3 When the mixture crackles, pour the mixture out onto a large cookie sheet and spread it as thin as possible with a fork. While it is still hot, break up the chocolate into chunks and distribute it over the almond mixture and let it melt. Spread it evenly on the top.

4 Let it cool to room temperature. When cool you can lift the whole thing off the pan and break into small pieces.

Hello! All photos and content are copyright protected. Please do not use our photos without prior written permission. If you wish to republish this recipe, please rewrite the recipe in your own unique words and link back to Almond Roca on Simply Recipes. Thank you!

Print

If you make this recipe, snap a pic and hashtag it #simplyrecipes — We love to see your creations on Instagram, Facebook, & Twitter!

almond-roca-wrapped.jpg

Note: You can use other kinds of nuts such as pecans or macadamia and white chocolate.

Links:

The Cold Water Candy Test

Never miss a recipe!

Subscribe to Simply Recipes free via email:

Showing 4 of 130 Comments

  • Goldie

    I just want to thank you for posting this recipe. I make several batches of it for Christmas every year and give it away to our really good customers and friends. People rave about it and always ask for the recipe. Thanks also for the extra cooking tips – they were really helpful and took the scariness out of making candy.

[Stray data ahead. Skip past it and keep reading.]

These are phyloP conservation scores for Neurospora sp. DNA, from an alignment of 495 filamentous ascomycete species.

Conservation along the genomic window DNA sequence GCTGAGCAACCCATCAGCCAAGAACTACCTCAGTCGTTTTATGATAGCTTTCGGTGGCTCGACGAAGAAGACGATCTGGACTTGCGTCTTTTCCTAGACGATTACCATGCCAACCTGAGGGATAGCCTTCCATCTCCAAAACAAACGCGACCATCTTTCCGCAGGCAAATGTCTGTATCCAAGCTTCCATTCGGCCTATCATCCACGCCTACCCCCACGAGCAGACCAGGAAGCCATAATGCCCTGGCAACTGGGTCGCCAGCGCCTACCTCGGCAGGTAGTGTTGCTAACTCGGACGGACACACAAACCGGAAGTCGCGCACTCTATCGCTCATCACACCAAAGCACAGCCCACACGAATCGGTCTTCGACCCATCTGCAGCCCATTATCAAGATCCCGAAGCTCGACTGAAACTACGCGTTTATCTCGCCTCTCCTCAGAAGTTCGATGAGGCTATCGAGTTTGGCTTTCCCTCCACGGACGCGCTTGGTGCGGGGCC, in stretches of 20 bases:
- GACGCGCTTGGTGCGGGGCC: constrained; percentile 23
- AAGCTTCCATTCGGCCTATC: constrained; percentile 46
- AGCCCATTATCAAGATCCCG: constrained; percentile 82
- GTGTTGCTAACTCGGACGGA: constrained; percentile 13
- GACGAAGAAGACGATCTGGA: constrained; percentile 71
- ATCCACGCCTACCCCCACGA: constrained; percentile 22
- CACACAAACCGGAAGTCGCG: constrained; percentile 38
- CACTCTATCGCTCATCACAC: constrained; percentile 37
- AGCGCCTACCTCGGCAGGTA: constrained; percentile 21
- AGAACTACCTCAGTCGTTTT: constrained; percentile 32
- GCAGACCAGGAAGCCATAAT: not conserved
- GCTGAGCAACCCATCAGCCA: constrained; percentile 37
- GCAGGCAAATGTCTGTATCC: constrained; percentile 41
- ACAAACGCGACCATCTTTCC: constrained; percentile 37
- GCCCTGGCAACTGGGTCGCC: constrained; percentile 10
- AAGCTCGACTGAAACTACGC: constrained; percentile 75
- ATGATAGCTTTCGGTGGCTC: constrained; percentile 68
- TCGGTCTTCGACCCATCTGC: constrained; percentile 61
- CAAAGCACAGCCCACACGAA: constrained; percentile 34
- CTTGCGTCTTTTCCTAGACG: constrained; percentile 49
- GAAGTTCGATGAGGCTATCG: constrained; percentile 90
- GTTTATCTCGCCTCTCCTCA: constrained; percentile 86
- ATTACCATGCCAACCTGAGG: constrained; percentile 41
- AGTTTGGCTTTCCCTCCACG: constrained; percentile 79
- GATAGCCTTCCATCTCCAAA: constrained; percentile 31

• carolina p

    i make this for christmas every year along with cookies to give as gifts…this roca steals the show every time. don’t be intimidated by this recipe, candy-making requires familiarity but it is simple magic really!
    follow elise’s instructions – don’t do this on a humid day and don’t double quantities; but do use a heavy bottomed pot/pan, and do use a candy-thermometer.
    i use whole raw almonds with the skin, and i toast them a bit first in the oven, adding them in towards the end of the cooking time for the caramel. i use a chopped bar of bittersweet chocolate for the top…absolutely stellar!
    if it is a cold day – you can pop the pan outside to cool rapidly – i store mine in the fridge.
    happy new year elise and to all of you as well!

  • Tasha